Thanksgiving Day is our most popular national holiday. At an early age children in school learn the origin of the holiday, which is traced to the Pilgrims who settled the Plymouth Colony in Massachusetts. They had left their native land in search of a place where they would have freedom to practice their religion. That first Thanksgiving meal is a testimony to their having achieved that freedom. They publicly expressed their thanks to God for the blessing of the bounty they had received from God. Their gratitude to God was also expressed by sharing that bounty with the Native Americans whom the tradition places at the table for the first Thanksgiving meal.
The Pilgrims were people of strong Christian faith who knew what was owed to God — gratitude. It is reported that the Native Americans also had traditions that gave thanks for the Creator’s gifts of a successful harvest. Though the date of the feast changes each year, its purpose does not. It is to give Thanks to God.
Is the religious dimension of the national holiday recognized and observed in our time? Or, have references to giving thanks to God been erased from its observance? To give thanks to God is what motivated the Pilgrims to organize the day, and thanking God was found in the customs of the native peoples. Further, to give thanks to God on the last Thursday of November is found in the original declaration of the national holiday by President Lincoln in which God is referred to a number of times.
Should we be concerned that references of giving thanks to God are disappearing from public discourse? I think we should, and that concern should make us more determined in our celebration of the national holiday to get the focus correct — on giving thanks to God.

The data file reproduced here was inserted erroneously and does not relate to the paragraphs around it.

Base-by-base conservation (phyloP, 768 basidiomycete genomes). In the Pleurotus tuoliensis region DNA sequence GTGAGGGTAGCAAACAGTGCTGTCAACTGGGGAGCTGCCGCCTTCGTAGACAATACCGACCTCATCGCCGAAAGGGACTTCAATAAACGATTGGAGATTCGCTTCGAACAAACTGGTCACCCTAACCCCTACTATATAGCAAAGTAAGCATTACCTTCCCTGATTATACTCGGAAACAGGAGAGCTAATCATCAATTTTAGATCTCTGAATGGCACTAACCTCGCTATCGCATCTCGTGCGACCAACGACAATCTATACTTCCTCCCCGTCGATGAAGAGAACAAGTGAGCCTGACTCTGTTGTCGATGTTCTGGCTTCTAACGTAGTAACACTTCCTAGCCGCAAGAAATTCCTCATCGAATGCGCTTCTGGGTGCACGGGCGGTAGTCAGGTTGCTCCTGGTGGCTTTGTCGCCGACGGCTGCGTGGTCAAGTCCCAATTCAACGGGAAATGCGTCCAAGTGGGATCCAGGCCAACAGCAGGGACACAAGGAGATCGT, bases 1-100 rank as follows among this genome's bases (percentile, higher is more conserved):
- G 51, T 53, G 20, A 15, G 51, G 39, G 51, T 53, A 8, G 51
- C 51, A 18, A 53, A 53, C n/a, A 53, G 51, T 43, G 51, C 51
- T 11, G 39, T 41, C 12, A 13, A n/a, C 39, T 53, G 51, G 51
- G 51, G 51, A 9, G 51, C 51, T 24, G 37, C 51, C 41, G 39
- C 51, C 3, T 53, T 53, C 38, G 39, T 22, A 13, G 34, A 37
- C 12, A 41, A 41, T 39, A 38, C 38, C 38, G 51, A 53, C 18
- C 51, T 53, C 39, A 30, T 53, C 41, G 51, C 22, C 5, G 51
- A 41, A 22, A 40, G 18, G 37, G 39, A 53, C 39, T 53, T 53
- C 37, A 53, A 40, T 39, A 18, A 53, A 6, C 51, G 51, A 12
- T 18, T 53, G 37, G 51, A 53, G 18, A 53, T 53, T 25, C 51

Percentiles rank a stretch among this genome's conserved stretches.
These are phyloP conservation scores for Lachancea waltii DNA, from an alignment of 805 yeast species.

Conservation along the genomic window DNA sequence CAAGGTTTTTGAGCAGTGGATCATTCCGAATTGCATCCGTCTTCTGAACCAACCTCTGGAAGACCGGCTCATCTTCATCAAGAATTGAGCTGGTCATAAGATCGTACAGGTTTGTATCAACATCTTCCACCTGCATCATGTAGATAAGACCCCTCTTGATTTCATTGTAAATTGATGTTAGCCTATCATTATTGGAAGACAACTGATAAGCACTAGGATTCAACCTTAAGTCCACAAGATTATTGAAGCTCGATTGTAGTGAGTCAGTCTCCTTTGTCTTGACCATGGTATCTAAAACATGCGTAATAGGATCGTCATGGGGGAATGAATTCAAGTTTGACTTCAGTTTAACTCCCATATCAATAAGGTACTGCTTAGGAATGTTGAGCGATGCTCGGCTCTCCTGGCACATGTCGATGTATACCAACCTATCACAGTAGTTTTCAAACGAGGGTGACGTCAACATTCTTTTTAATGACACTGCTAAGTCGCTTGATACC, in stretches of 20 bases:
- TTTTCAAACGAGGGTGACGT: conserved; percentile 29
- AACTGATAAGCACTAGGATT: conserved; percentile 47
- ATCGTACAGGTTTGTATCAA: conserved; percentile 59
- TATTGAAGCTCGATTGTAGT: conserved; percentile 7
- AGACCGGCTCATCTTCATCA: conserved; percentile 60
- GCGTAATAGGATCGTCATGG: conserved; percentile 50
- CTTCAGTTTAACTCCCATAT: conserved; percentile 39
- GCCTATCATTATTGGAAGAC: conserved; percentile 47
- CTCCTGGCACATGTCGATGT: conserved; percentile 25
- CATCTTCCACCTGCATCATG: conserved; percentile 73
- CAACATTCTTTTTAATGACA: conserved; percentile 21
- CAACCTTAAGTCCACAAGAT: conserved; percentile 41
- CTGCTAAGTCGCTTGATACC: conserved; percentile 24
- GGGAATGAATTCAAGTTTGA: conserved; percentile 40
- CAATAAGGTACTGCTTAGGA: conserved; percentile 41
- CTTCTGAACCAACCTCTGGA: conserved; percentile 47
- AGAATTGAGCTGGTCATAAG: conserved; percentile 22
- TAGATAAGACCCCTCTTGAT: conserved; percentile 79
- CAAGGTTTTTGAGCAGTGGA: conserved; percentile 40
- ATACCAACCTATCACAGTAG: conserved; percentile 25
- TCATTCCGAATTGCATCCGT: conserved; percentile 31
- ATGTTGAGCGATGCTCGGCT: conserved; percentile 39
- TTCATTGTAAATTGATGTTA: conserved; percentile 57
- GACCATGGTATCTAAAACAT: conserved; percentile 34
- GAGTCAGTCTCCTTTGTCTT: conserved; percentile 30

This happens in many of our parishes where the celebration of Mass is offered with solemnity on the evening before or on the morning of the holiday. The parish family comes together around its family table, the Altar of the Church, to publicly give God Thanks. In some communities Thanksgiving to God is offered in an interfaith service which is an important testimony to the place of religion in our American society. Let us resolve to do this at our family table on Thanksgiving Day and other festive occasions. Make sure that Grace before meals is prayed. Some families have a beautiful custom in which each member from the youngest to the oldest speaks aloud his or her gratitude to God for something or for someone in their lives. To name a blessing is to own it. To share it with others is even more powerful.
Having experienced great sufferings during their journey across the ocean and despite the severe hardships of establishing themselves in a new land, the Pilgrims knew that God deserved thanks. They knew what was owed to God — gratitude. May we come before God with an attitude of gratitude. Despite our disappointments and sufferings, may we recognize the blessings we have received from God and be able to say Thank You. This is all we can give to God who gives us so much.
Gratitude is what is due to God. We show it in prayer and in our concern for others, especially the less fortunate. Charity is an expression of giving thanks to God. Charity is evident in the wonderful projects of Thanksgiving baskets and food drives that are organized in many of our parishes. The faithful donate all sorts of foods that are delivered to deserving families so that they too can enjoy a celebratory meal on the national holiday.
The focus of this national holiday is to give God thanks for the many gifts we have received. To be thankful to God who gives us so much as individuals, as family, as a nation, and as a church. We are the recipients of God’s gifts. We have been given many blessings. For these let us celebrate the holiday giving thanks to God.
Happy Thanksgiving Day to you.